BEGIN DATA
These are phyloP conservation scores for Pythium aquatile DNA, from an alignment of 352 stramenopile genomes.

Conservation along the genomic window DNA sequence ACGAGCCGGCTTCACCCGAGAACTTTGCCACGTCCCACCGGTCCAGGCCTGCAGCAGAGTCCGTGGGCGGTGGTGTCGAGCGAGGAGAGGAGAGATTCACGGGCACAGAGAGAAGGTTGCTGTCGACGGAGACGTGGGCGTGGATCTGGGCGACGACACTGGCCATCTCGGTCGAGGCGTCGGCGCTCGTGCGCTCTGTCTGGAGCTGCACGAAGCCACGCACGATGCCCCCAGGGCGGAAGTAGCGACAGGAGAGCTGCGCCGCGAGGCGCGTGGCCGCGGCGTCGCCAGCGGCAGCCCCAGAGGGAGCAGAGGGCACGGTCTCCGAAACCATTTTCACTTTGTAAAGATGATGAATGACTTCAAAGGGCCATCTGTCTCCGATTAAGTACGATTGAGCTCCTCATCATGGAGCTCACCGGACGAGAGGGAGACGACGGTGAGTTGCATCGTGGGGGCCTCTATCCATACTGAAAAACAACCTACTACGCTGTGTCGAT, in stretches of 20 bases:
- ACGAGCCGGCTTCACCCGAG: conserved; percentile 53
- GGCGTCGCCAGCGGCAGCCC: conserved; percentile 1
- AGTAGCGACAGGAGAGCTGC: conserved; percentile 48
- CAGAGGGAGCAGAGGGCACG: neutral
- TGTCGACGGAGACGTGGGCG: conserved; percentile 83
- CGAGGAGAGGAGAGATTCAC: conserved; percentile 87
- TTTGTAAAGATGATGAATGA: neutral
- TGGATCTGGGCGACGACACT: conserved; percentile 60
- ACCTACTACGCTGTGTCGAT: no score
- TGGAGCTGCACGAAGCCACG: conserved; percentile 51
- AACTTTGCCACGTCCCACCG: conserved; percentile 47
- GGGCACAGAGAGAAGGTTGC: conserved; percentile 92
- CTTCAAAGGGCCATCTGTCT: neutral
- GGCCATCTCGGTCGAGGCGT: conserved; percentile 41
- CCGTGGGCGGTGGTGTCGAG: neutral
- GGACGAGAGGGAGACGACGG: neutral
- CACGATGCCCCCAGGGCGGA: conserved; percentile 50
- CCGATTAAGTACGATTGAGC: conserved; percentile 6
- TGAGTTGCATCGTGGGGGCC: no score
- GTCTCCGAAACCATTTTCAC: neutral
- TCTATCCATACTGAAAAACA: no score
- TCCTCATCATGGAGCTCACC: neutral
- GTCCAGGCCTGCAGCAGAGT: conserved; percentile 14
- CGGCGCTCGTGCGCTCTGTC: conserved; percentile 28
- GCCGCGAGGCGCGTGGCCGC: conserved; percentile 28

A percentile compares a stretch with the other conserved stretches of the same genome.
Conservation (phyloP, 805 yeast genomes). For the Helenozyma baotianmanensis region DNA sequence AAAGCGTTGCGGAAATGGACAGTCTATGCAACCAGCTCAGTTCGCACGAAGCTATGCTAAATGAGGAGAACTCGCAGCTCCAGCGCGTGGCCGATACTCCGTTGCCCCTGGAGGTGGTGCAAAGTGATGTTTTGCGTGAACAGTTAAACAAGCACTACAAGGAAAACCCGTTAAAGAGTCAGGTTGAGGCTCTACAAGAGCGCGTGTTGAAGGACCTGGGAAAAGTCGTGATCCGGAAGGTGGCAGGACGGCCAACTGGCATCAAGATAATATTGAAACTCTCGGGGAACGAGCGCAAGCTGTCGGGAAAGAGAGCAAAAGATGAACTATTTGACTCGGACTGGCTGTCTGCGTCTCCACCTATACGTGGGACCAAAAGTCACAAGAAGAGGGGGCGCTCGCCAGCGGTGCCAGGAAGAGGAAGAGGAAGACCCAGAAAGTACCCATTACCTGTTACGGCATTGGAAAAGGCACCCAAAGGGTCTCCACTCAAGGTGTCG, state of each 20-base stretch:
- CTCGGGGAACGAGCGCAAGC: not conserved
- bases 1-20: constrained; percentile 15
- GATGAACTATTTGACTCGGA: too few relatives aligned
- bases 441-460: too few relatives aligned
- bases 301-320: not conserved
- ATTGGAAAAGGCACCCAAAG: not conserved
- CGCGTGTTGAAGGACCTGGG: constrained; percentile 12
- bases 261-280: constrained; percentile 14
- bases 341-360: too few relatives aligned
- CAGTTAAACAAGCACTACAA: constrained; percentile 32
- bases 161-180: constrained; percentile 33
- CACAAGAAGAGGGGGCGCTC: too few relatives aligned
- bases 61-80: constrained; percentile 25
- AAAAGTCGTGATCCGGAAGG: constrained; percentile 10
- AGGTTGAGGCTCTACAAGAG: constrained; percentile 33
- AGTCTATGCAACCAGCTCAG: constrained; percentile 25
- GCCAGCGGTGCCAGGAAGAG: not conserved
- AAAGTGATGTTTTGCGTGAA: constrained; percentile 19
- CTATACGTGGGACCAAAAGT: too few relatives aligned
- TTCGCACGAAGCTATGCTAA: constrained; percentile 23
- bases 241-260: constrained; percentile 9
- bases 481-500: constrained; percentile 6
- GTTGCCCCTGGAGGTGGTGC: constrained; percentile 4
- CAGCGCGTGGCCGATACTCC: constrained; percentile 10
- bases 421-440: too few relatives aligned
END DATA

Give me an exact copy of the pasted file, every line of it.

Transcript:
These are phyloP conservation scores for Pythium aquatile DNA, from an alignment of 352 stramenopile genomes.

Conservation along the genomic window DNA sequence ACGAGCCGGCTTCACCCGAGAACTTTGCCACGTCCCACCGGTCCAGGCCTGCAGCAGAGTCCGTGGGCGGTGGTGTCGAGCGAGGAGAGGAGAGATTCACGGGCACAGAGAGAAGGTTGCTGTCGACGGAGACGTGGGCGTGGATCTGGGCGACGACACTGGCCATCTCGGTCGAGGCGTCGGCGCTCGTGCGCTCTGTCTGGAGCTGCACGAAGCCACGCACGATGCCCCCAGGGCGGAAGTAGCGACAGGAGAGCTGCGCCGCGAGGCGCGTGGCCGCGGCGTCGCCAGCGGCAGCCCCAGAGGGAGCAGAGGGCACGGTCTCCGAAACCATTTTCACTTTGTAAAGATGATGAATGACTTCAAAGGGCCATCTGTCTCCGATTAAGTACGATTGAGCTCCTCATCATGGAGCTCACCGGACGAGAGGGAGACGACGGTGAGTTGCATCGTGGGGGCCTCTATCCATACTGAAAAACAACCTACTACGCTGTGTCGAT, in stretches of 20 bases:
- ACGAGCCGGCTTCACCCGAG: conserved; percentile 53
- GGCGTCGCCAGCGGCAGCCC: conserved; percentile 1
- AGTAGCGACAGGAGAGCTGC: conserved; percentile 48
- CAGAGGGAGCAGAGGGCACG: neutral
- TGTCGACGGAGACGTGGGCG: conserved; percentile 83
- CGAGGAGAGGAGAGATTCAC: conserved; percentile 87
- TTTGTAAAGATGATGAATGA: neutral
- TGGATCTGGGCGACGACACT: conserved; percentile 60
- ACCTACTACGCTGTGTCGAT: no score
- TGGAGCTGCACGAAGCCACG: conserved; percentile 51
- AACTTTGCCACGTCCCACCG: conserved; percentile 47
- GGGCACAGAGAGAAGGTTGC: conserved; percentile 92
- CTTCAAAGGGCCATCTGTCT: neutral
- GGCCATCTCGGTCGAGGCGT: conserved; percentile 41
- CCGTGGGCGGTGGTGTCGAG: neutral
- GGACGAGAGGGAGACGACGG: neutral
- CACGATGCCCCCAGGGCGGA: conserved; percentile 50
- CCGATTAAGTACGATTGAGC: conserved; percentile 6
- TGAGTTGCATCGTGGGGGCC: no score
- GTCTCCGAAACCATTTTCAC: neutral
- TCTATCCATACTGAAAAACA: no score
- TCCTCATCATGGAGCTCACC: neutral
- GTCCAGGCCTGCAGCAGAGT: conserved; percentile 14
- CGGCGCTCGTGCGCTCTGTC: conserved; percentile 28
- GCCGCGAGGCGCGTGGCCGC: conserved; percentile 28

A percentile compares a stretch with the other conserved stretches of the same genome.
Conservation (phyloP, 805 yeast genomes). For the Helenozyma baotianmanensis region DNA sequence AAAGCGTTGCGGAAATGGACAGTCTATGCAACCAGCTCAGTTCGCACGAAGCTATGCTAAATGAGGAGAACTCGCAGCTCCAGCGCGTGGCCGATACTCCGTTGCCCCTGGAGGTGGTGCAAAGTGATGTTTTGCGTGAACAGTTAAACAAGCACTACAAGGAAAACCCGTTAAAGAGTCAGGTTGAGGCTCTACAAGAGCGCGTGTTGAAGGACCTGGGAAAAGTCGTGATCCGGAAGGTGGCAGGACGGCCAACTGGCATCAAGATAATATTGAAACTCTCGGGGAACGAGCGCAAGCTGTCGGGAAAGAGAGCAAAAGATGAACTATTTGACTCGGACTGGCTGTCTGCGTCTCCACCTATACGTGGGACCAAAAGTCACAAGAAGAGGGGGCGCTCGCCAGCGGTGCCAGGAAGAGGAAGAGGAAGACCCAGAAAGTACCCATTACCTGTTACGGCATTGGAAAAGGCACCCAAAGGGTCTCCACTCAAGGTGTCG, state of each 20-base stretch:
- CTCGGGGAACGAGCGCAAGC: not conserved
- bases 1-20: constrained; percentile 15
- GATGAACTATTTGACTCGGA: too few relatives aligned
- bases 441-460: too few relatives aligned
- bases 301-320: not conserved
- ATTGGAAAAGGCACCCAAAG: not conserved
- CGCGTGTTGAAGGACCTGGG: constrained; percentile 12
- bases 261-280: constrained; percentile 14
- bases 341-360: too few relatives aligned
- CAGTTAAACAAGCACTACAA: constrained; percentile 32
- bases 161-180: constrained; percentile 33
- CACAAGAAGAGGGGGCGCTC: too few relatives aligned
- bases 61-80: constrained; percentile 25
- AAAAGTCGTGATCCGGAAGG: constrained; percentile 10
- AGGTTGAGGCTCTACAAGAG: constrained; percentile 33
- AGTCTATGCAACCAGCTCAG: constrained; percentile 25
- GCCAGCGGTGCCAGGAAGAG: not conserved
- AAAGTGATGTTTTGCGTGAA: constrained; percentile 19
- CTATACGTGGGACCAAAAGT: too few relatives aligned
- TTCGCACGAAGCTATGCTAA: constrained; percentile 23
- bases 241-260: constrained; percentile 9
- bases 481-500: constrained; percentile 6
- GTTGCCCCTGGAGGTGGTGC: constrained; percentile 4
- CAGCGCGTGGCCGATACTCC: constrained; percentile 10
- bases 421-440: too few relatives aligned